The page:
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The Fifth Element (PG)



Review: Jack Foley

DVD SPECIAL FEATURES: Special effects audio commentary with Mark Stetson, Karen E. Goulekas, Bill Neil and Ron Gress. Making of documentary 'Discovering The Fifth Element'; Special effects featurette 'Imagining The Fifth Element'; 'The Art of The Fifth Element with Jean-Claude Mezieres' featurette; 'An Audience with Diva Plavalaguna' featurette; 'Elements of Style - Jean-Paul Gaultier' featurette; Trailers and TV spots; Launching 'The Fifth Element' - Cannes opening night party; Storyboard and production notes; 'The Sixth Element' essay.

THERE is no getting away from the fact that Luc Besson is one of cinema's great visual stylists, not to mention a terrific storyteller to boot.

Films such as Taxi, The Big Blue and Leon are rightly regarded as classics, both in terms of look and content.

The Fifth Element, however, marked something of a creative overdrive. It is, for the most part, a breathtaking sci-fi thriller, which is almost undone by the director's inability to reign one of his co-star's in.

Hence, while the film will always be remembered fondly in terms of visceral quality, it is also known as the film which was almost single-handedly ruined by Chris Tucker's hugely irritating DJ Ruby Rhod (in terms of bad characters, this one has to rate as worse than Jar-Jar Binks, of Phantom Menace fame!).

Prior to his appearance (halfway through), The Fifth Element bears all the hallmarks of becoming a cult classic, courtesy of Jean Paul Gaultier's outlandish costumes, Dan Weil's eye-catching production design and another laconic turn from Bruce Willis.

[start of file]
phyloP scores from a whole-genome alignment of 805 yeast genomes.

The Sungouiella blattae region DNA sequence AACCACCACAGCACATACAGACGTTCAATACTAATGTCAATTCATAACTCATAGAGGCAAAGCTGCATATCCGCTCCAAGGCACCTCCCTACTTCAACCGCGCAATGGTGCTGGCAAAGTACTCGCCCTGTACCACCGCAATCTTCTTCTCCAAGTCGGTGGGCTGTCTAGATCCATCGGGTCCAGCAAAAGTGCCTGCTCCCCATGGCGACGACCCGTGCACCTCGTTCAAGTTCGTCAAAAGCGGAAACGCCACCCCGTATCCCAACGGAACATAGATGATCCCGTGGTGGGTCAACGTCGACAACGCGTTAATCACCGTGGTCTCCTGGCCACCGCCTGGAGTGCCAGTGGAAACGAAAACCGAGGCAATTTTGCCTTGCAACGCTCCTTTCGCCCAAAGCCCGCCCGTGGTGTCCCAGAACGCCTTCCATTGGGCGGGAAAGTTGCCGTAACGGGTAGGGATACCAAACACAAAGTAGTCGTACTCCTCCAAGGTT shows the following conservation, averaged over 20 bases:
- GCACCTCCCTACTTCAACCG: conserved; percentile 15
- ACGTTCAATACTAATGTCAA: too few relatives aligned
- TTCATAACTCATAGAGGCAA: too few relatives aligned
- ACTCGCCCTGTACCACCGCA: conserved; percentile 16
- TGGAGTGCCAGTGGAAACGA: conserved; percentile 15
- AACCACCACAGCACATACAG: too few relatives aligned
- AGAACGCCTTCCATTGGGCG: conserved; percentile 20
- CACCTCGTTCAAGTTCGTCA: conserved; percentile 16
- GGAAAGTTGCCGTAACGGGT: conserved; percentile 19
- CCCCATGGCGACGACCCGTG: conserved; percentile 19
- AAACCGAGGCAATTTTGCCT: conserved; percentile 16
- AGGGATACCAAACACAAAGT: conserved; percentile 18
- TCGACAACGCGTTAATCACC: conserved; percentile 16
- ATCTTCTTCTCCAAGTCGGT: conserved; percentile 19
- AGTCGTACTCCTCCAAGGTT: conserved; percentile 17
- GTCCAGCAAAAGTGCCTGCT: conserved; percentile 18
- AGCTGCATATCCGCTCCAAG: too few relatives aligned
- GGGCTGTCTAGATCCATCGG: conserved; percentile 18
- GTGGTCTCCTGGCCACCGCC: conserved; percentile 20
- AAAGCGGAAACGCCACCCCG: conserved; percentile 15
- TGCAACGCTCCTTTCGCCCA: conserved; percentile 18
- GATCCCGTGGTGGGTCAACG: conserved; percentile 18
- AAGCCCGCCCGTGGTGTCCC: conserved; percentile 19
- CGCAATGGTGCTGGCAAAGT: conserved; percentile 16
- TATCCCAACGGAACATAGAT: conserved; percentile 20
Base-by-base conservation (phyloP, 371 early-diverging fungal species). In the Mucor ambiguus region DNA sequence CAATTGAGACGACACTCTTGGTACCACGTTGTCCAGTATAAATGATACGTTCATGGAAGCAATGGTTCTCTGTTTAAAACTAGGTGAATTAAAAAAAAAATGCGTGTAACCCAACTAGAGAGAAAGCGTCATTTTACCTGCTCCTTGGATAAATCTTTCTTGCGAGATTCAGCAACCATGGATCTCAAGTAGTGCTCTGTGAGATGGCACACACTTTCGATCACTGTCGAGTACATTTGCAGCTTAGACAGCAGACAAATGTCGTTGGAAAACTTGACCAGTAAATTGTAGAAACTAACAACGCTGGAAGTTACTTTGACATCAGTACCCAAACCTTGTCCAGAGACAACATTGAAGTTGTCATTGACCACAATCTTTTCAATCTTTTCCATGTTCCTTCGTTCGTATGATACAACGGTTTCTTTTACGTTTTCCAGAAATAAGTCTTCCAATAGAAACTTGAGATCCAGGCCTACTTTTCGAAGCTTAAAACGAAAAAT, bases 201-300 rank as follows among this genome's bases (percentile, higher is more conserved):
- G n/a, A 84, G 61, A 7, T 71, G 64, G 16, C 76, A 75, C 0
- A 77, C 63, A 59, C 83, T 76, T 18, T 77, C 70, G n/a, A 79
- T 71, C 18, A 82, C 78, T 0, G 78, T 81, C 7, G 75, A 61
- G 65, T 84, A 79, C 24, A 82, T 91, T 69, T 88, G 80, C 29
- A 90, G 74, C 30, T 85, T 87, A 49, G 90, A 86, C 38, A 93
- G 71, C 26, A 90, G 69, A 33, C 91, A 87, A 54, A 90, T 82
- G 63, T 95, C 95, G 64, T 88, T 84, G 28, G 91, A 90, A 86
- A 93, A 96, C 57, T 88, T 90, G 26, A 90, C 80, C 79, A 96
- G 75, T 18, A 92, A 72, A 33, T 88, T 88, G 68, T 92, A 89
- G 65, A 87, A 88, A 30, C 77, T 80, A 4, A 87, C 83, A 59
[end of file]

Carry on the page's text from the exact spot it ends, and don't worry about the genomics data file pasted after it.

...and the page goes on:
The film is set in the 23rd Century, as Earth is being threatened by a fireball, representing Absolute Evil.

Our only hope lies in the Fifth Element, sent by friendly aliens and given human form in the guise of Milla Jovovich's scantily-clad Leeloo, who's rescued from a ruthless militia by Bruce Willis' renegade spacefighter, turned cabbie, Korben Dallas.

Forming an unlikely alliance, Dallas must protect Leeloo from the unwanted attentions of Gary Oldman's evil Zorg, while seeking to do what he can to help humanity with the help of Ian Holm's all-knowing priest, Cornelius.

With obvious contemporary shades of the Lord of the Rings (in terms of absolute evil, and Holm's Gandalf-like guide), The Fifth Element is a popcorn-friendly affair, with its tongue kept firmly in its kitsch cheek, throughout.

The sets are amazing, the set pieces largely well-handled and the humour nicely sarcastic; but things come undone from the moment Tucker steps forward.

DJ Ruby is the sort of character Die Hard's John McClane would have wasted no time in dispensing with, yet, sadly, lives to tell the tale, thereby rendering the latter part of the movie virtually unwatchable.

The film, itself, isn't helped by the director's apparent lack of ideas - for a film which starts so promisingly, and which seems over-run with ideas and designs, the classic race-against-time, shoot-'em-up scenario feels like something of a letdown.

That said, there is still much to enjoy from it, while the special edition DVD provides a decent 50-minute retrospective, and a fabulous hour-long MTV Cannes Fifth Element special, which features a look up Jovovich's skirt and Mike Leigh endorsing a commercial movie (among other things).

There's too much Tucker, of course, and not enough Besson; but fans of the film itself won't be disappointed for this is a special edition which really does deliver.

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